Chris Hoke never will forget his first start in the NFL, not after pulling on a uniform for just two games in his first three seasons. It was against undefeated New England, the defending Super Bowl champions, in 2004 at Heinz Field.
"That was the first game I started and first-ever big moment for me," the veteran Steelers nose tackle said Wednesday. "My mom and dad flew in, and my wife was there. To run out of that tunnel as a starter was a really big moment for me and my family."
Another arrived Wednesday when Hoke announced his retirement from football after 11 seasons with the Steelers. His final one in 2011 ended prematurely after six games because of a neck injury that subsequently required surgery.
"That played into it," Hoke said. "It's just time. It's the neck, I'll be 36 in April, it's all those things. It's just time."
Hoke said those things did not make it easier to hang it up one day after doctors officially cleared him to play football again.
"I've been blessed. It's been awesome and it's hard to walk away. I put my heart and soul into this thing for 11 years."
Hoke will go down as one of the franchises great backup players. He started only 18 regular-season games in those 11 seasons but had a good, long run for an undrafted player from Brigham Young -- and quite a record. The team's record in his 18 starts -- all at nose tackle for an injured Casey Hampton -- was 17-1. Those included his two starts for Hampton in 2011, victories against Tennessee and Jacksonville at Heinz Field, the final games of his career.
"Look at the way I came in," said Hoke, who arrived the same year they drafted Hampton in the first round in 2001 and leaves with two Super Bowl rings. "Who would have thought I'd be here 11 years?"
His fervent hope would be to return to his beloved BYU as a coach, although he does not know if that can happen. If not, he'd like to stay in Pittsburgh and is open to "everything."
"Right now, I just want to enjoy my family," said Hoke about wife Jaimee and their five children. "I want to see what's out there. I've built a lot of relationships over the years. I'd love to get involved in radio or TV; I think I could be great at that."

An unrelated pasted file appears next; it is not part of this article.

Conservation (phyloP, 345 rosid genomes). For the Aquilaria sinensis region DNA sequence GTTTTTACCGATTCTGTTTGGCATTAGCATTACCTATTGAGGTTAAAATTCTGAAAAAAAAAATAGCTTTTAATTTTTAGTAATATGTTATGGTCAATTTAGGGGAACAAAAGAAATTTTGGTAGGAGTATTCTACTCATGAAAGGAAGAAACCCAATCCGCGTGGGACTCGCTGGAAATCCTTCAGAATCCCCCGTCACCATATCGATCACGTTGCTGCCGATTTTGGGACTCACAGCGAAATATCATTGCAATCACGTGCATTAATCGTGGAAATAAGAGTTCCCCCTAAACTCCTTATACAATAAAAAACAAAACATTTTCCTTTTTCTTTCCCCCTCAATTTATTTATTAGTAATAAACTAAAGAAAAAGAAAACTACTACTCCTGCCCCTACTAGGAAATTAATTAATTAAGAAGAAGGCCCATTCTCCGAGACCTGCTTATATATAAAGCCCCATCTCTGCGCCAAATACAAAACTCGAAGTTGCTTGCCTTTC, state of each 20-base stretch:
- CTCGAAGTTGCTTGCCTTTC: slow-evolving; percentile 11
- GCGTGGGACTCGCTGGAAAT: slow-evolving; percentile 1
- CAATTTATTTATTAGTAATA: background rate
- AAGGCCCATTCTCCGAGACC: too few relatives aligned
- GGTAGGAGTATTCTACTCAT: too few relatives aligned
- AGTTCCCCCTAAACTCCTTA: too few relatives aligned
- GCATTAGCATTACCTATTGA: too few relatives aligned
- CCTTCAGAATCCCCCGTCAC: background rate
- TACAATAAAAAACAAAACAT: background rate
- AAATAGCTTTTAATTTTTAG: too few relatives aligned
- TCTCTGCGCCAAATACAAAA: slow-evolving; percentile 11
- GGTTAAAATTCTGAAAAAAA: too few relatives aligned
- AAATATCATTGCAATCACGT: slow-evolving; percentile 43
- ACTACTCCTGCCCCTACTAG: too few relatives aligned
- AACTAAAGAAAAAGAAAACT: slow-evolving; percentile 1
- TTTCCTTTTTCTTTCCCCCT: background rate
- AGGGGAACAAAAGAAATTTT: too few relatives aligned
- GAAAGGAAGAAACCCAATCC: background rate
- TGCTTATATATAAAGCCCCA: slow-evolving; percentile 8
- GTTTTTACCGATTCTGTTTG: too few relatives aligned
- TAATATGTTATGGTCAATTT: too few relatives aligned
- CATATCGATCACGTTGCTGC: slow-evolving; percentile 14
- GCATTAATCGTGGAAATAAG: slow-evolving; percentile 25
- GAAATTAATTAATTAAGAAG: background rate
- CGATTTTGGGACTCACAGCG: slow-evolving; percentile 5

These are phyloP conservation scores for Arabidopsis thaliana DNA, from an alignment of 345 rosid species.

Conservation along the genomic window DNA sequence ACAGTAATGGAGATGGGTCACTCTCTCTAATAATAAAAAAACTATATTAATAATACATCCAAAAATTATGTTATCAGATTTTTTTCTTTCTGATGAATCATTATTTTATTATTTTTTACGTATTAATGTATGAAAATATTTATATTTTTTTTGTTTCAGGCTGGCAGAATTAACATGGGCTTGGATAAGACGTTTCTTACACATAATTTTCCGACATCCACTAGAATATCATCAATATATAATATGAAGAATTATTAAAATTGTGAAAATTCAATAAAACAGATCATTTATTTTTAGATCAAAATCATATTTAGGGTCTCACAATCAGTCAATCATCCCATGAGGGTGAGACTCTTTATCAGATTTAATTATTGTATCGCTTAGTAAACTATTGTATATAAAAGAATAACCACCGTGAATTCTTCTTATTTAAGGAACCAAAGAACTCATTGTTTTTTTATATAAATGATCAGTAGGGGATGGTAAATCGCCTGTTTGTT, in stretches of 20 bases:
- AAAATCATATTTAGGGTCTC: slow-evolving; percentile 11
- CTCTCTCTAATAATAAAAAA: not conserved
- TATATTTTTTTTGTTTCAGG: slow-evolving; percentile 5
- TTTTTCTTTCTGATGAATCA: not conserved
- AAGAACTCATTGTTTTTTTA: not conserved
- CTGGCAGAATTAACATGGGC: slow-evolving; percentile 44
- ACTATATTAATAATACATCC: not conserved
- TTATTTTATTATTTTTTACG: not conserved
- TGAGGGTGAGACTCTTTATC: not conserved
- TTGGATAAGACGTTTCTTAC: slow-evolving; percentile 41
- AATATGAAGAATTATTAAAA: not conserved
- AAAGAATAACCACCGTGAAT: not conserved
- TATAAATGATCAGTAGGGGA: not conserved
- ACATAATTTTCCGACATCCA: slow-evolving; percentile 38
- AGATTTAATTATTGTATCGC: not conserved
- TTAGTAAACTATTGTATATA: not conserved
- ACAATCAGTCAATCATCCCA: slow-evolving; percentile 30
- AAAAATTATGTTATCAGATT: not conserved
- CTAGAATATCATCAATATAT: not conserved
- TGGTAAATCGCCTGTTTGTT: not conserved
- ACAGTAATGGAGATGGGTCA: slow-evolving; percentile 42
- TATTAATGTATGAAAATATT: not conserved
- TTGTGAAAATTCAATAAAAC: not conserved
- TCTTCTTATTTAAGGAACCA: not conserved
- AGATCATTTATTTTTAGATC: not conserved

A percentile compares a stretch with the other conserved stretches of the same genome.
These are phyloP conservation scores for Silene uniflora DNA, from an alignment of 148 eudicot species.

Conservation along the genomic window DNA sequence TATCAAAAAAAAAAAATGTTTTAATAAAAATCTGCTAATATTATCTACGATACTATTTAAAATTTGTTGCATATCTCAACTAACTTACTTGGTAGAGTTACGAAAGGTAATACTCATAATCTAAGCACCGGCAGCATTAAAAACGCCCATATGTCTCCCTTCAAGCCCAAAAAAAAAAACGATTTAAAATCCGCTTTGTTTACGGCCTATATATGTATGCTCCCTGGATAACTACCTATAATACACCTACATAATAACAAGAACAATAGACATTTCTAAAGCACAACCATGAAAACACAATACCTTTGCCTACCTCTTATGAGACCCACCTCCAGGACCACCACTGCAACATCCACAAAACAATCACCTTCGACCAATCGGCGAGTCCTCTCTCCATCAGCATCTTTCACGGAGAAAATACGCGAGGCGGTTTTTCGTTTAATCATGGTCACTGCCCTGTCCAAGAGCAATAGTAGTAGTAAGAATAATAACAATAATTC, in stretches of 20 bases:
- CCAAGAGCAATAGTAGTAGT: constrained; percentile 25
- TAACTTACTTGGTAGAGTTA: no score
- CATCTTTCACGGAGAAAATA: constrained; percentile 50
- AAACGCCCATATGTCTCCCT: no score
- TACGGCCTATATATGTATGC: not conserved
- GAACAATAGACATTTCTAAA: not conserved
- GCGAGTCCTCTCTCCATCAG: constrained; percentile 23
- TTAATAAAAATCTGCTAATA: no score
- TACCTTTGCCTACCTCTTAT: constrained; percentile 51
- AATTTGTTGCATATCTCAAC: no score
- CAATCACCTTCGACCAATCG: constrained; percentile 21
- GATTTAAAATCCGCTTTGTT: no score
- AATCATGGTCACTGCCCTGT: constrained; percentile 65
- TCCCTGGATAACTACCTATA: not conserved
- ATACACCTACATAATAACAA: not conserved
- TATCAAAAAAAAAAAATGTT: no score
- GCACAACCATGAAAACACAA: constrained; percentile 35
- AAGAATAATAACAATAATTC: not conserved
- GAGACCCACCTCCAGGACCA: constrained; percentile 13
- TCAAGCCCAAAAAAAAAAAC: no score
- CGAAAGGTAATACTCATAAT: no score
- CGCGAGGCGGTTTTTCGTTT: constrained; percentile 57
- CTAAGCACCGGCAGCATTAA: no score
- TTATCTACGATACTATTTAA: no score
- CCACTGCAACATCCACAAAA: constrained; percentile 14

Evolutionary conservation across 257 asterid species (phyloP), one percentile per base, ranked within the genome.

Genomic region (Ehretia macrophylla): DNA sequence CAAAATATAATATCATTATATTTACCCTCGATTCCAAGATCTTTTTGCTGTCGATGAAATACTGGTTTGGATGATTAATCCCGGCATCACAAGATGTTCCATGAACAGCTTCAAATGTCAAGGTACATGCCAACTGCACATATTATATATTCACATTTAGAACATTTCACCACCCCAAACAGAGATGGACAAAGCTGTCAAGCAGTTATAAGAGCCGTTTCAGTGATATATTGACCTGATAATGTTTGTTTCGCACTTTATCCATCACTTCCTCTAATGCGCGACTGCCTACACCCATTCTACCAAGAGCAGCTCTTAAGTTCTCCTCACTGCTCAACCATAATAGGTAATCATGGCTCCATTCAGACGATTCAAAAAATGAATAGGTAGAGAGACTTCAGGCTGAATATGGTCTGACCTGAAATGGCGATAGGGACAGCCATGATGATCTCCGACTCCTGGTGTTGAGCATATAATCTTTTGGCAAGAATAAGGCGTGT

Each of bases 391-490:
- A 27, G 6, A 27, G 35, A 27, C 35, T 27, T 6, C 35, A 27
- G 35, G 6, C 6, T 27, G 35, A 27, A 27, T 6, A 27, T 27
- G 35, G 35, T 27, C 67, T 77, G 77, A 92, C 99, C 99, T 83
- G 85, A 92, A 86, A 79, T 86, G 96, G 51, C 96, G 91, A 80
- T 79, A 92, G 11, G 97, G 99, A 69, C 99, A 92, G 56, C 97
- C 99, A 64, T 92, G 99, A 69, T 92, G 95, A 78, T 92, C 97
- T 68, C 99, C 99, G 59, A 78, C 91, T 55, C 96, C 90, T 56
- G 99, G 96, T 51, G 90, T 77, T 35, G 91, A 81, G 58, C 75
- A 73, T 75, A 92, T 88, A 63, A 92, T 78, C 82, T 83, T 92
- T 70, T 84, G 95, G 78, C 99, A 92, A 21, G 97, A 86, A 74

Steelers president Art Rooney II offered a slightly different version of Bruce Arians' departure than the official announcement by the team last week that the offensive coordinator had retired.
In a video interview on the team's website, Steelers.com, Rooney answers a question about reports and comments made by Arians that he retired only after Rooney refused to renew his contract. The Post-Gazette reported that coach Mike Tomlin told Arians he wanted him back and that Arians wanted to return.
"I think the questions of how we got here are not really relevant," Rooney said. "Mike has begun the search for our next offensive coordinator, and he'll do a good job finding the right person. We'll go through the process and interview the right candidates. We're looking to improve on offense and have somebody possibly to be in place for a number of years.
"Bruce had talked about retirement for a few years now. I think it was time for a change, and we're looking forward to moving on."
Also in the interview on Steelers.com, Rooney said that, while Nike has earned the rights to produce all NFL teams' uniforms starting in 2012, fans will see no changes in the Steelers uniform. He did say, however, that the team will introduce a new throwback jersey for 2012.
The Steelers announced Wednesday that safety Ryan Clark has been named to the AFC Pro Bowl squad, replacing injured Baltimore safety Ed Reed. It will be the 10-year veteran's first trip to the Pro Bowl, which is Sunday in Honolulu, Hawaii.
Clark will join four other Steelers on the AFC roster -- quarterback Ben Roethlisberger, wide receiver Mike Wallace, kick-return specialist Antonio Brown and linebacker James Harrison. Center Maurkice Pouncey and safety Troy Polamalu were voted onto the team by fellow players, but they will not play because of injury.